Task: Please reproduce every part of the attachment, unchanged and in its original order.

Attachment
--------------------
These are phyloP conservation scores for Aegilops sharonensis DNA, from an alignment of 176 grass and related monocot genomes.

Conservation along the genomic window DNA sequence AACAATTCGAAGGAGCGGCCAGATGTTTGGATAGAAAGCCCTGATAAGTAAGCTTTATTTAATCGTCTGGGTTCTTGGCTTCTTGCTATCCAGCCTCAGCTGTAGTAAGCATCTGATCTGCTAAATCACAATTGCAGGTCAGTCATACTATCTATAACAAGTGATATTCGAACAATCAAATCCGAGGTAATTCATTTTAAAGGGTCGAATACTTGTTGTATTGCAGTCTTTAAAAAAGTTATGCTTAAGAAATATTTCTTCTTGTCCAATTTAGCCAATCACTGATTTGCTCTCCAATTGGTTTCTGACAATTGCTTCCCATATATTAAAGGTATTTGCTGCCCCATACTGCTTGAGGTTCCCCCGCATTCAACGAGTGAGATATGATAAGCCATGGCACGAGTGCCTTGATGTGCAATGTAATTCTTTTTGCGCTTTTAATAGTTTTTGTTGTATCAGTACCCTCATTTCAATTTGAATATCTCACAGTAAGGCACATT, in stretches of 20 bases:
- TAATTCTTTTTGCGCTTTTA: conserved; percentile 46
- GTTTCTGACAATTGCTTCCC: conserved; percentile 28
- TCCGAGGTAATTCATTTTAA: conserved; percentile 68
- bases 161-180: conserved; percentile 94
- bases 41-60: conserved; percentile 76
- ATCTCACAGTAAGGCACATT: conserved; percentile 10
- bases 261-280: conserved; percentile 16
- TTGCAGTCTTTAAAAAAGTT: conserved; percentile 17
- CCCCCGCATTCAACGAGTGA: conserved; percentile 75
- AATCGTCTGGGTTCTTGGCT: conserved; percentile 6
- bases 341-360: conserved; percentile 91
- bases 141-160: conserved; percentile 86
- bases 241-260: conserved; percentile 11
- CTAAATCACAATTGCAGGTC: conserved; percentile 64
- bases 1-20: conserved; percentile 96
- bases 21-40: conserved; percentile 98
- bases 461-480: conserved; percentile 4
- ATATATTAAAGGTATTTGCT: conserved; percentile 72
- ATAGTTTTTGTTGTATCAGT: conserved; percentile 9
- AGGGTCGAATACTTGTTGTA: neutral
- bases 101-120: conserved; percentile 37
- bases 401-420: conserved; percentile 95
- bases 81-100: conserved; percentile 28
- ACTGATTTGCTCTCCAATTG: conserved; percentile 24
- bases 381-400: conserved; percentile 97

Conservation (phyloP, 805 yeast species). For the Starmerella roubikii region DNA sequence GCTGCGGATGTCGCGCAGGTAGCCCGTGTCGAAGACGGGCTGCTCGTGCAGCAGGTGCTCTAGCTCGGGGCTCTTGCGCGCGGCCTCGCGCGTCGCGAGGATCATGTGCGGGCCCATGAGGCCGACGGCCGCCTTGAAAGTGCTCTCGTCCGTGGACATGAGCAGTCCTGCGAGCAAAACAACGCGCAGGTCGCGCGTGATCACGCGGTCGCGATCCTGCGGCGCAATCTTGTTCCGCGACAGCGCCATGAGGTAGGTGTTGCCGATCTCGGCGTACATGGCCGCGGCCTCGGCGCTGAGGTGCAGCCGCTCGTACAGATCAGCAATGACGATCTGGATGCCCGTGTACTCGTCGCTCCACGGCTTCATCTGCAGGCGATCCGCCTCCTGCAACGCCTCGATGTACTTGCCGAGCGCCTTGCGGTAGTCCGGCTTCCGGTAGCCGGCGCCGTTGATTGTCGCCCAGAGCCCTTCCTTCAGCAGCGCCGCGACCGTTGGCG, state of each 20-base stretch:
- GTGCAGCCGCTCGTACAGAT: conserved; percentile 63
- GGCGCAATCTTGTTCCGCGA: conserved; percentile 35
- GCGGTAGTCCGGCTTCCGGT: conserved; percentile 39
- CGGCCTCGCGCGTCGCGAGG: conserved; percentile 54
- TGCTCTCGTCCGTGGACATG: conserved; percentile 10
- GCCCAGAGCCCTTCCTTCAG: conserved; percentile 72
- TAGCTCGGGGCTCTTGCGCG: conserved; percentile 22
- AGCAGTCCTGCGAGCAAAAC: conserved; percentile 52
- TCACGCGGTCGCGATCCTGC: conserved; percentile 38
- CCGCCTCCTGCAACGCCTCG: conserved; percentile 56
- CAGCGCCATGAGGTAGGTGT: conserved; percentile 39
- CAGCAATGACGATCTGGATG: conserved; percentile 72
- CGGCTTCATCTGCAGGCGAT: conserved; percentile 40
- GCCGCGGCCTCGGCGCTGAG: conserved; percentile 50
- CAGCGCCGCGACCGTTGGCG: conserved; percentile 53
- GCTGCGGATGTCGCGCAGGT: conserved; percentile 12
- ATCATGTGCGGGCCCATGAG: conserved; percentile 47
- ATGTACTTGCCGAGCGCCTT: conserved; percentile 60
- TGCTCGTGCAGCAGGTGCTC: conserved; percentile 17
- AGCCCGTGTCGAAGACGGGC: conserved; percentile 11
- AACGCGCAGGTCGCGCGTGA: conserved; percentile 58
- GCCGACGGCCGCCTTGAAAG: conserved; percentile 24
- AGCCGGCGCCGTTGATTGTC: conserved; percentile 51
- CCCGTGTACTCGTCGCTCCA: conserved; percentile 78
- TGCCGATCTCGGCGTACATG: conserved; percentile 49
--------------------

These are phyloP conservation scores for Aegilops sharonensis DNA, from an alignment of 176 grass and related monocot genomes.

Conservation along the genomic window DNA sequence AACAATTCGAAGGAGCGGCCAGATGTTTGGATAGAAAGCCCTGATAAGTAAGCTTTATTTAATCGTCTGGGTTCTTGGCTTCTTGCTATCCAGCCTCAGCTGTAGTAAGCATCTGATCTGCTAAATCACAATTGCAGGTCAGTCATACTATCTATAACAAGTGATATTCGAACAATCAAATCCGAGGTAATTCATTTTAAAGGGTCGAATACTTGTTGTATTGCAGTCTTTAAAAAAGTTATGCTTAAGAAATATTTCTTCTTGTCCAATTTAGCCAATCACTGATTTGCTCTCCAATTGGTTTCTGACAATTGCTTCCCATATATTAAAGGTATTTGCTGCCCCATACTGCTTGAGGTTCCCCCGCATTCAACGAGTGAGATATGATAAGCCATGGCACGAGTGCCTTGATGTGCAATGTAATTCTTTTTGCGCTTTTAATAGTTTTTGTTGTATCAGTACCCTCATTTCAATTTGAATATCTCACAGTAAGGCACATT, in stretches of 20 bases:
- TAATTCTTTTTGCGCTTTTA: conserved; percentile 46
- GTTTCTGACAATTGCTTCCC: conserved; percentile 28
- TCCGAGGTAATTCATTTTAA: conserved; percentile 68
- bases 161-180: conserved; percentile 94
- bases 41-60: conserved; percentile 76
- ATCTCACAGTAAGGCACATT: conserved; percentile 10
- bases 261-280: conserved; percentile 16
- TTGCAGTCTTTAAAAAAGTT: conserved; percentile 17
- CCCCCGCATTCAACGAGTGA: conserved; percentile 75
- AATCGTCTGGGTTCTTGGCT: conserved; percentile 6
- bases 341-360: conserved; percentile 91
- bases 141-160: conserved; percentile 86
- bases 241-260: conserved; percentile 11
- CTAAATCACAATTGCAGGTC: conserved; percentile 64
- bases 1-20: conserved; percentile 96
- bases 21-40: conserved; percentile 98
- bases 461-480: conserved; percentile 4
- ATATATTAAAGGTATTTGCT: conserved; percentile 72
- ATAGTTTTTGTTGTATCAGT: conserved; percentile 9
- AGGGTCGAATACTTGTTGTA: neutral
- bases 101-120: conserved; percentile 37
- bases 401-420: conserved; percentile 95
- bases 81-100: conserved; percentile 28
- ACTGATTTGCTCTCCAATTG: conserved; percentile 24
- bases 381-400: conserved; percentile 97

Conservation (phyloP, 805 yeast species). For the Starmerella roubikii region DNA sequence GCTGCGGATGTCGCGCAGGTAGCCCGTGTCGAAGACGGGCTGCTCGTGCAGCAGGTGCTCTAGCTCGGGGCTCTTGCGCGCGGCCTCGCGCGTCGCGAGGATCATGTGCGGGCCCATGAGGCCGACGGCCGCCTTGAAAGTGCTCTCGTCCGTGGACATGAGCAGTCCTGCGAGCAAAACAACGCGCAGGTCGCGCGTGATCACGCGGTCGCGATCCTGCGGCGCAATCTTGTTCCGCGACAGCGCCATGAGGTAGGTGTTGCCGATCTCGGCGTACATGGCCGCGGCCTCGGCGCTGAGGTGCAGCCGCTCGTACAGATCAGCAATGACGATCTGGATGCCCGTGTACTCGTCGCTCCACGGCTTCATCTGCAGGCGATCCGCCTCCTGCAACGCCTCGATGTACTTGCCGAGCGCCTTGCGGTAGTCCGGCTTCCGGTAGCCGGCGCCGTTGATTGTCGCCCAGAGCCCTTCCTTCAGCAGCGCCGCGACCGTTGGCG, state of each 20-base stretch:
- GTGCAGCCGCTCGTACAGAT: conserved; percentile 63
- GGCGCAATCTTGTTCCGCGA: conserved; percentile 35
- GCGGTAGTCCGGCTTCCGGT: conserved; percentile 39
- CGGCCTCGCGCGTCGCGAGG: conserved; percentile 54
- TGCTCTCGTCCGTGGACATG: conserved; percentile 10
- GCCCAGAGCCCTTCCTTCAG: conserved; percentile 72
- TAGCTCGGGGCTCTTGCGCG: conserved; percentile 22
- AGCAGTCCTGCGAGCAAAAC: conserved; percentile 52
- TCACGCGGTCGCGATCCTGC: conserved; percentile 38
- CCGCCTCCTGCAACGCCTCG: conserved; percentile 56
- CAGCGCCATGAGGTAGGTGT: conserved; percentile 39
- CAGCAATGACGATCTGGATG: conserved; percentile 72
- CGGCTTCATCTGCAGGCGAT: conserved; percentile 40
- GCCGCGGCCTCGGCGCTGAG: conserved; percentile 50
- CAGCGCCGCGACCGTTGGCG: conserved; percentile 53
- GCTGCGGATGTCGCGCAGGT: conserved; percentile 12
- ATCATGTGCGGGCCCATGAG: conserved; percentile 47
- ATGTACTTGCCGAGCGCCTT: conserved; percentile 60
- TGCTCGTGCAGCAGGTGCTC: conserved; percentile 17
- AGCCCGTGTCGAAGACGGGC: conserved; percentile 11
- AACGCGCAGGTCGCGCGTGA: conserved; percentile 58
- GCCGACGGCCGCCTTGAAAG: conserved; percentile 24
- AGCCGGCGCCGTTGATTGTC: conserved; percentile 51
- CCCGTGTACTCGTCGCTCCA: conserved; percentile 78
- TGCCGATCTCGGCGTACATG: conserved; percentile 49